fjdiewornncalwe 8-Feb-11 12:03pm    
+5. You answer's never lack depth. Well done.
Sergey Alexandrovich Kryukov 8-Feb-11 13:51pm    
Thank you for good words, Marcus.
Sergey Alexandrovich Kryukov 8-Feb-11 15:03pm    
Thank you for accepting my answer (actually my second answer is equally important, as well as John's).
Good luck and call back,
Answering follow-up question (added to original question after [EDIT])…

Some detail of the right design should highly depend on unknown "signal like semaphore concept I think" and on how you do transactions, in other words, on transactional properties.

However, even now it's clear that this is a bad design!
Main problem you have is timers. You're doing pretty serious thing, so how can you ever expect any reliable result if you're using timers, I wonder? For example, did you elaborated a course of action, when a timers triggers some transactions, and next timer event comes when the processing triggered by the previous event did not finish, by whatever reason? And this is just one thing…

You don't have to think about this though. The whole idea of using times is wrong. You should use two permanent threads, one for reading messages, one for sending. Now, polling database (or anything) is always bad, but it looks like it's given, so do the periodic polling using Thread.Wait, but only in reading thread. Make a message queue between threads, it will also server as a thread synchronization. The blocking queue I offered could work, but it depends on some detail. Design exit conditions for each thread thoroughly. Add exception handling on top of each thread's stack.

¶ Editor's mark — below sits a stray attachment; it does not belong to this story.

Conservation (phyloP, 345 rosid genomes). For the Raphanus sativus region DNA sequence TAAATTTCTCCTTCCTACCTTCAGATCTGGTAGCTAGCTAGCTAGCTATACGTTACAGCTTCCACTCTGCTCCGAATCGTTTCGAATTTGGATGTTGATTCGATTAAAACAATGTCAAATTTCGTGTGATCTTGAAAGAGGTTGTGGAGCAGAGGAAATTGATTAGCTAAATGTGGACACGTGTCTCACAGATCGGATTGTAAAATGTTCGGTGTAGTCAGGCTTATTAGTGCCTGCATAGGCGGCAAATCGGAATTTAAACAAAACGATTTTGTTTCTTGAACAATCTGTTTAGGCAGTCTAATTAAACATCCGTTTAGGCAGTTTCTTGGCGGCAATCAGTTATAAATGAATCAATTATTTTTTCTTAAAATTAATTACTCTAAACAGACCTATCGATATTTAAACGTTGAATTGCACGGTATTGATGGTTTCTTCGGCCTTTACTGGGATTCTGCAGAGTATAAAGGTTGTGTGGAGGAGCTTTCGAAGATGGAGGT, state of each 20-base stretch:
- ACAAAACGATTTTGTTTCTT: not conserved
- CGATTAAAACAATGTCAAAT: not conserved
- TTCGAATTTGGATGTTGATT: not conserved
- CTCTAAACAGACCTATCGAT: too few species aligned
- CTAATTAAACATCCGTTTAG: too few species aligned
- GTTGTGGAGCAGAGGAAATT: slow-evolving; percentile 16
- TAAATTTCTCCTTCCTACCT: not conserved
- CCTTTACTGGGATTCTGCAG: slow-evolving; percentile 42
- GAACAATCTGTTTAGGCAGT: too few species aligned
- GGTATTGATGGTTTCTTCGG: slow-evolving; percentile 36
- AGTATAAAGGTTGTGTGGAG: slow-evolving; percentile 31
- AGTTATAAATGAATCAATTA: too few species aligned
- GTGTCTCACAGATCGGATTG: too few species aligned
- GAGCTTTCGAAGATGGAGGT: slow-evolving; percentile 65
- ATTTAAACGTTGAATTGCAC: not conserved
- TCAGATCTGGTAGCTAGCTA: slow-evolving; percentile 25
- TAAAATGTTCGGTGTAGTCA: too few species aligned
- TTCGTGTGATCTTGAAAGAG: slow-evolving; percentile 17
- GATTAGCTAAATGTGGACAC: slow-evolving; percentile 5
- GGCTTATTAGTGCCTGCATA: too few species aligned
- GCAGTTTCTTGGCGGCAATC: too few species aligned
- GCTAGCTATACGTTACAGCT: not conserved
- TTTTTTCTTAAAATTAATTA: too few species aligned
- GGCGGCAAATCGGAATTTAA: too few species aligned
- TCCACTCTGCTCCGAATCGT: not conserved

Forget using timers as a nightmare. (Also, pay attention on John's note.)
That's it. Most likely, your problem will be gone.

Good luck,
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DO NOT USE TIMER OBJECTS (I say this over, and over, and over again).

On a busy system, the timer messages are NOT guaranteed to be sent. Use real threads instead. In fact, you might even want to consider using a thread pool so that only a limited number of threads can be executed at any given time. This will be especially important on a system used for other purposes so that you don't hog the memory and/or CPU cycles.
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Sergey Alexandrovich Kryukov 8-Feb-11 13:47pm    
Thank you for strong reassurance - my 5.